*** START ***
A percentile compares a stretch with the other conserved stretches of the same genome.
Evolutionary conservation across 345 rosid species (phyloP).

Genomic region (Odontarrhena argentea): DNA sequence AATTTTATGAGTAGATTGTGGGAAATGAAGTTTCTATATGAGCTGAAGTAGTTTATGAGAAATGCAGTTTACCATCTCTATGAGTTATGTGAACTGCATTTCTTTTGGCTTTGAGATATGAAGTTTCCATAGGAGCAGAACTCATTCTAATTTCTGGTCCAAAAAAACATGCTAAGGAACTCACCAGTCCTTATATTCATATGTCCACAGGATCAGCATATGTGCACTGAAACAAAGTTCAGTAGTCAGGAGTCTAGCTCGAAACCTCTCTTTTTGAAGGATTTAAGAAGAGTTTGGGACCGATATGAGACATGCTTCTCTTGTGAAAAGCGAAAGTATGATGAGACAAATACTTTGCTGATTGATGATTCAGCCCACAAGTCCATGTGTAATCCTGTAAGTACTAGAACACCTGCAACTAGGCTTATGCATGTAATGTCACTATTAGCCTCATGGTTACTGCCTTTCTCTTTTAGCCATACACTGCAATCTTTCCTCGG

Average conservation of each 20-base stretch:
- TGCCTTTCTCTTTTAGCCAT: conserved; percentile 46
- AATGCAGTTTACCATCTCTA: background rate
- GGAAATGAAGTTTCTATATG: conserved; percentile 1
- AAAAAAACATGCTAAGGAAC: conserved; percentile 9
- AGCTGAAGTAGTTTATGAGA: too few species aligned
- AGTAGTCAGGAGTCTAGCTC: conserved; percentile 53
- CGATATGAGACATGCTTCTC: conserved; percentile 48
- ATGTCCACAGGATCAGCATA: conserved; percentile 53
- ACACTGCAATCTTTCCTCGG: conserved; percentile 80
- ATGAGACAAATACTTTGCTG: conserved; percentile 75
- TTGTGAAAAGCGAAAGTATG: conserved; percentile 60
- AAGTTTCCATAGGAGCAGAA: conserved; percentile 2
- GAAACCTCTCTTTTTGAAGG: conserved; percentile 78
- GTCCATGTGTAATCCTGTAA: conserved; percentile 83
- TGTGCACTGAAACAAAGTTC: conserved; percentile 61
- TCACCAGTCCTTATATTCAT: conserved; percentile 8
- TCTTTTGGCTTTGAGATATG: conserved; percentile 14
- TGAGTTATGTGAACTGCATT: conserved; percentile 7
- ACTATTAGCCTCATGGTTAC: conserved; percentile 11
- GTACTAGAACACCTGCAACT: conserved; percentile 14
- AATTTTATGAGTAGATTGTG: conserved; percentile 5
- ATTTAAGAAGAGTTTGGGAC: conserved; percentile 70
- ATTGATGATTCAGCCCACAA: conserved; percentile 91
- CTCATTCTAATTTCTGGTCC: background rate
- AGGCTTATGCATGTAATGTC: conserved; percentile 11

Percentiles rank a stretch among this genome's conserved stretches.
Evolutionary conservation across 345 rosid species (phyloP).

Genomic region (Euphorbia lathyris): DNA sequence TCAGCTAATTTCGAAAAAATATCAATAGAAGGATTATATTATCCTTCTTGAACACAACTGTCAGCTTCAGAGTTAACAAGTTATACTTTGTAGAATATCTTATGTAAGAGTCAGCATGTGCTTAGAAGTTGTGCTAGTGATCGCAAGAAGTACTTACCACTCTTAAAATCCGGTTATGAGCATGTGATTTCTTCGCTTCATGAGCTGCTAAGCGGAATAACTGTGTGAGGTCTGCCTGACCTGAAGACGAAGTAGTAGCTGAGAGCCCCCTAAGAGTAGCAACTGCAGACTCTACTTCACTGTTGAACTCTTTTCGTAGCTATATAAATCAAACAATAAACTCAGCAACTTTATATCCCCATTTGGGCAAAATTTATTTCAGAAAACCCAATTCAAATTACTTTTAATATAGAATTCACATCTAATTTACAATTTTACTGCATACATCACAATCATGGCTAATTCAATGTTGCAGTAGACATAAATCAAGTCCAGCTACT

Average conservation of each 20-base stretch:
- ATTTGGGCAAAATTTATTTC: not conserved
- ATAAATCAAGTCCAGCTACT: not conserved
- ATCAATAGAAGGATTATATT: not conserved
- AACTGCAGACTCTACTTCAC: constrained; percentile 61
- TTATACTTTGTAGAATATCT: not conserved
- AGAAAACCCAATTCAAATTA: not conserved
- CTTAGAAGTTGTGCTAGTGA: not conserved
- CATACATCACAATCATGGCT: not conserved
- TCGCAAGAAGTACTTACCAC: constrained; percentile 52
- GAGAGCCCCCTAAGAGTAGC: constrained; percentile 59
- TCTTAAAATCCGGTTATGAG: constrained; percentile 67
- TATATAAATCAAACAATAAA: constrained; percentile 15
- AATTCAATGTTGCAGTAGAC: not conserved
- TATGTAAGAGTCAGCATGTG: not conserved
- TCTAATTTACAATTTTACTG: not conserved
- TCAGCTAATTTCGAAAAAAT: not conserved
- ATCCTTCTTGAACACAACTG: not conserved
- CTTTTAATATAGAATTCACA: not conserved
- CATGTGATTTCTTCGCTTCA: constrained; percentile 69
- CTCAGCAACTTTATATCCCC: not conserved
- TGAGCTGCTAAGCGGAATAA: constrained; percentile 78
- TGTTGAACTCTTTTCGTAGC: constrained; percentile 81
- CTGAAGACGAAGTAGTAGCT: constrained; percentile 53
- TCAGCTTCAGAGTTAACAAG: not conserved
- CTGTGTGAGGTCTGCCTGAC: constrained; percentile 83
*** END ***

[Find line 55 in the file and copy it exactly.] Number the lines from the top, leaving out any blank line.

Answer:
- TGTTGAACTCTTTTCGTAGC: constrained; percentile 81